Sports injuries involving teeth are unfortunately very common. Though using a mouthguard is recommended for those who play contact sports, not all student athletes understand the importance of wearing one at all times until it’s too late. If your child loses a tooth on the sports field, don’t panic. Here are some of the most common dental injuries we see in high school athletes.
A Cracked Tooth
A fractured or cracked tooth is one of the most common sports injuries when an athlete sustains a hit to the face. The severity of the fracture varies widely depending on different factors. Athletes who do not wear mouth guards are 60 times more likely to have severe damage resulting in other long-term issues. A cracked tooth may not be visible to the naked eye unless you lose a section of the tooth enamel.
Treatment For a Cracked Tooth
Often experiencing pain when biting down or consuming hot or cold foods leads to patients thinking they have a cavity when they really have a tooth fracture. Cracked teeth can be identified during routine dental exams, which is one of the many reasons why these exams are so critical.
Depending on the damage, the tooth can be treated depending on the severity of the injury. If the damage is severe, the tooth may have to be extracted and replaced with a dental bridge or tooth implant. Trauma to an injured tooth that can be saved may require root canal treatment.
An intrusion occurs when the concerned tooth is driven into its socket, often due to some form of axial impact. This is a severe form of displacement injury that typically results in the damage or death of tooth nerves that have fully formed roots. If the tooth has immature root development, the intrusion will be followed by spontaneous re-eruption.
Treatment For Tooth Intrusion
Treatment should be administered as soon as possible by a dental professional as the pulp can quickly become necrotic.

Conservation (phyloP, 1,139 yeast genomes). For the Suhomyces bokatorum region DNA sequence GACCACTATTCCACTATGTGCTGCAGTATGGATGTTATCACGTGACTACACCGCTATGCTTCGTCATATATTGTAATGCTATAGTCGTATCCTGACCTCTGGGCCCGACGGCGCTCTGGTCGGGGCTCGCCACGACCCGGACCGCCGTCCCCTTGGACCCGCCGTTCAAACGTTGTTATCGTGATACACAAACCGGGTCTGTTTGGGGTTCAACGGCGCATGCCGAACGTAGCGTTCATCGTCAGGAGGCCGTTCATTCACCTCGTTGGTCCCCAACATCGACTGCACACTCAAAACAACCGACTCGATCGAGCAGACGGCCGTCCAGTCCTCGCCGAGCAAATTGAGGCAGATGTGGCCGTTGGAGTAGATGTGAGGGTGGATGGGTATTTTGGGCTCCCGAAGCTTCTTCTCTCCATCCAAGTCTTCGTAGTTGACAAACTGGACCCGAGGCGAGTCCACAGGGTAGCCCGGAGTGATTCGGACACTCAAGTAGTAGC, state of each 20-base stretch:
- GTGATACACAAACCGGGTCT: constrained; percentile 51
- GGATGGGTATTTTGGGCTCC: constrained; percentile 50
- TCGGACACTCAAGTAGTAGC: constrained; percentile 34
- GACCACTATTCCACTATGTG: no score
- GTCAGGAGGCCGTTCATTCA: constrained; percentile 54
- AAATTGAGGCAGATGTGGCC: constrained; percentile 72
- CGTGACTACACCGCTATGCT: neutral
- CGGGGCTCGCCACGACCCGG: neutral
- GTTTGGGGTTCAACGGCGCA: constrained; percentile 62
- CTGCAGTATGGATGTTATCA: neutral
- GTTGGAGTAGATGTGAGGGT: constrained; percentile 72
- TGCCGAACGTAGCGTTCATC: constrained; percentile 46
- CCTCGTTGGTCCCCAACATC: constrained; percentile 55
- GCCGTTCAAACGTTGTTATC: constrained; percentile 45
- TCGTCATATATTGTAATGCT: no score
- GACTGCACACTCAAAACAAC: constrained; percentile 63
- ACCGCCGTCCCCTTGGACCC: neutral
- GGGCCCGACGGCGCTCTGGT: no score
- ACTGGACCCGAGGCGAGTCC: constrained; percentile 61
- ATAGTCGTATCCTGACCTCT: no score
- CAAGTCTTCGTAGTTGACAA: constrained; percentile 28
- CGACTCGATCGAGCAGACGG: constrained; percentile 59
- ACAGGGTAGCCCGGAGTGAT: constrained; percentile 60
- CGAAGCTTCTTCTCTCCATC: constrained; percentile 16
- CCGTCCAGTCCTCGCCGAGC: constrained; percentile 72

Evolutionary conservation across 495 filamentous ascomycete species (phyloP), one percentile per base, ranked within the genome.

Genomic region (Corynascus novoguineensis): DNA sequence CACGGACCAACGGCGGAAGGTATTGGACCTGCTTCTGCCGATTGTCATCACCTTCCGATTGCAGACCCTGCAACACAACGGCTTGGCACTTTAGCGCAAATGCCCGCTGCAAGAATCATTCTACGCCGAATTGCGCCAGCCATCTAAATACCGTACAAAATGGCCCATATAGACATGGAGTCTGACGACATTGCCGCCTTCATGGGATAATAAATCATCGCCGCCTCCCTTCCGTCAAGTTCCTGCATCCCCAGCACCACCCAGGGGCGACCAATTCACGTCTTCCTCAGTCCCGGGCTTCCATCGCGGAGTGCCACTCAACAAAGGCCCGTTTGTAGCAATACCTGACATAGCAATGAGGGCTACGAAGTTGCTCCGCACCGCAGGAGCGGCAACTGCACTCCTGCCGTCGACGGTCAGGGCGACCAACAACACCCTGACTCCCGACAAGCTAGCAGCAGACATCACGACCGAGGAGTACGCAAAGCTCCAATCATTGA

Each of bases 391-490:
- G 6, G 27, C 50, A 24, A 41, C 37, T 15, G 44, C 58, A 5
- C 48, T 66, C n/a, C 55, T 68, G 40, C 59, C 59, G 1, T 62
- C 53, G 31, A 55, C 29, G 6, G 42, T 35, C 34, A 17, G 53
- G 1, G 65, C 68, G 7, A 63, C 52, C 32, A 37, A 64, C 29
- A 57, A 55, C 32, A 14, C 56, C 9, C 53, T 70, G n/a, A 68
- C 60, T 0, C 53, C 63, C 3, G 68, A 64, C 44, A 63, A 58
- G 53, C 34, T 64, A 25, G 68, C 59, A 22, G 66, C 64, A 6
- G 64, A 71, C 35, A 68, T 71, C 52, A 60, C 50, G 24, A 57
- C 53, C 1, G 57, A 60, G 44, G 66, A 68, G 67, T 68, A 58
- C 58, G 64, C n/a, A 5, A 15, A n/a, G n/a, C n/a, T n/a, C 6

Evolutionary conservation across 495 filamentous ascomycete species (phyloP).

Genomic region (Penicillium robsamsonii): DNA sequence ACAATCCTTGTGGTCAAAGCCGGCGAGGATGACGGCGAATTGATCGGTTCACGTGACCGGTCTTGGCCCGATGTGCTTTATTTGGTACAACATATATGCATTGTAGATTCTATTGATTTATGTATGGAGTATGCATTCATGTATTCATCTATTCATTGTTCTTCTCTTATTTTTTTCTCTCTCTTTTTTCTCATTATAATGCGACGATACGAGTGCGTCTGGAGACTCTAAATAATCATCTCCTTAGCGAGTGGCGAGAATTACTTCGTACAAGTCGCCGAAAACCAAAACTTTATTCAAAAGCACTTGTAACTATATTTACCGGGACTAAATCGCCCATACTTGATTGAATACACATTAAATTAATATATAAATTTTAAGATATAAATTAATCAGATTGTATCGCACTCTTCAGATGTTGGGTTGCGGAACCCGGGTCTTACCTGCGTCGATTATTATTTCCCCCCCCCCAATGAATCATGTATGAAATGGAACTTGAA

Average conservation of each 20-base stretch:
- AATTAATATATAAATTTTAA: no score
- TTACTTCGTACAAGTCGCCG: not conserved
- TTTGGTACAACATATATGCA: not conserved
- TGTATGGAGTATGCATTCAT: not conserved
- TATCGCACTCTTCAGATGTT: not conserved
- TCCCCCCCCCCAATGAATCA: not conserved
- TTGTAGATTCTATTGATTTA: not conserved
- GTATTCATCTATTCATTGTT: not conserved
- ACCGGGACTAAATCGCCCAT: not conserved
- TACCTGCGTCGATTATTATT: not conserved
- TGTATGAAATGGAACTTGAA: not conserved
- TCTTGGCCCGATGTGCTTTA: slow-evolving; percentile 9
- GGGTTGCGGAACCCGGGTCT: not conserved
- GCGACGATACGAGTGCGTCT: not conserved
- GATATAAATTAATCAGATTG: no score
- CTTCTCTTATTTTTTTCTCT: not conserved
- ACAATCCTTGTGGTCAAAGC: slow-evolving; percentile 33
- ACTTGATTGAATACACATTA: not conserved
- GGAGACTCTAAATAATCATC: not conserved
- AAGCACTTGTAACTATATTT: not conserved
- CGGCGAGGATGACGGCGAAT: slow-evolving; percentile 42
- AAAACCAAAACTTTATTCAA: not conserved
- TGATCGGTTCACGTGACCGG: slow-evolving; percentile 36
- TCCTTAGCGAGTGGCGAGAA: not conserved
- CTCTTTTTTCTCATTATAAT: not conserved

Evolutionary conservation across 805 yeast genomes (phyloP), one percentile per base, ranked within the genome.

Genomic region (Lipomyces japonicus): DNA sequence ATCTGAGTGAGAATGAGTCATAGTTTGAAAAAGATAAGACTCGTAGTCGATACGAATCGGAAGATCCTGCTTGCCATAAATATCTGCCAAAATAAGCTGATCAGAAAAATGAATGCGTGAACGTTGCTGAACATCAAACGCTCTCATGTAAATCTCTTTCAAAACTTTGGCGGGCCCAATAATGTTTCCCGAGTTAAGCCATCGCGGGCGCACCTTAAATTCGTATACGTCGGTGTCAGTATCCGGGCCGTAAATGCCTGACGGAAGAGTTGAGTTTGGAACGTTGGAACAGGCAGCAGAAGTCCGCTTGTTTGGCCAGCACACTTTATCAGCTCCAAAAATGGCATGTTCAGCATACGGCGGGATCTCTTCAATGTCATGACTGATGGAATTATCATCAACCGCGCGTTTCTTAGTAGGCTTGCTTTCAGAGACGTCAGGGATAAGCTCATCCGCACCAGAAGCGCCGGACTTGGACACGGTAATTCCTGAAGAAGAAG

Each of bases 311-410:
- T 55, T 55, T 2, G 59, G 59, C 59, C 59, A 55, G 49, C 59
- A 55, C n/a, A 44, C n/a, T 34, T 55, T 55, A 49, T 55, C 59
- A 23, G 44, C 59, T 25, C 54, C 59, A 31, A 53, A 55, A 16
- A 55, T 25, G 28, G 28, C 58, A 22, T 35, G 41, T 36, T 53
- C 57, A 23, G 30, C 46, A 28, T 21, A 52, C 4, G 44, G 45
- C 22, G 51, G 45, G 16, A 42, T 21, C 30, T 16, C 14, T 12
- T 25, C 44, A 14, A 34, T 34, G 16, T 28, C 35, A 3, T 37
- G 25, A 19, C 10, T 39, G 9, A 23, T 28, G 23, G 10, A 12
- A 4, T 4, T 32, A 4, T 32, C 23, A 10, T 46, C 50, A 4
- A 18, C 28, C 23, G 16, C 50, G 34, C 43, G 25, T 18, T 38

Treatment may require:
- Orthodontic treatment
This is a common sports injury, and the chances of being able to save the tooth by returning it to the socket requires emergency dental treatment within one hour of the injury. If the periodontal fibers attached to the surface of the roots are still in good condition, you can recover full function. There is, on average, a 90% chance of success if the tooth is replaced in its socket within 20 minutes of the incident, with the success rate decreasing by 10% for each additional five minutes the tooth is out.
How To Treat a Knocked-out Tooth
The first thing to do is to stop all activity and find the tooth. Once the tooth has been located, pick it up and cover your hand to minimize the transfer of germs. You will need to get to an emergency dental appointment as soon as possible to save the tooth. The longer you wait, the higher the chance that the mouth can experience infection and permanent tooth loss.
While on the way to the dentist, apply a cold compress to the outside of the mouth to minimize any pain and inflammation. Avoid putting any loose ice or other frozen foods, such as popsicles, into the mouth as this could add to any discomfort. Your dental professional will be able to assess the situation upon arrival and whether the tooth can be saved successfully or not.
Unless the tooth falls out completely, keep it in your mouth, preferably in its socket, until you see a dentist.
Preventing Sports-Related Dental Injuries
Sports-related dental injuries can be successfully prevented, or the severity of the damage significantly reduced, by wearing a custom mouth guard at all times while engaging in an activity. Please discuss with your child the importance of always wearing a mouthguard while on the field, and make sure they keep up with their regular dental exams.
Don’t have a mouthguard for your athlete? Schedule an appointment with Hinsdale Dentistry today to have one custom-made.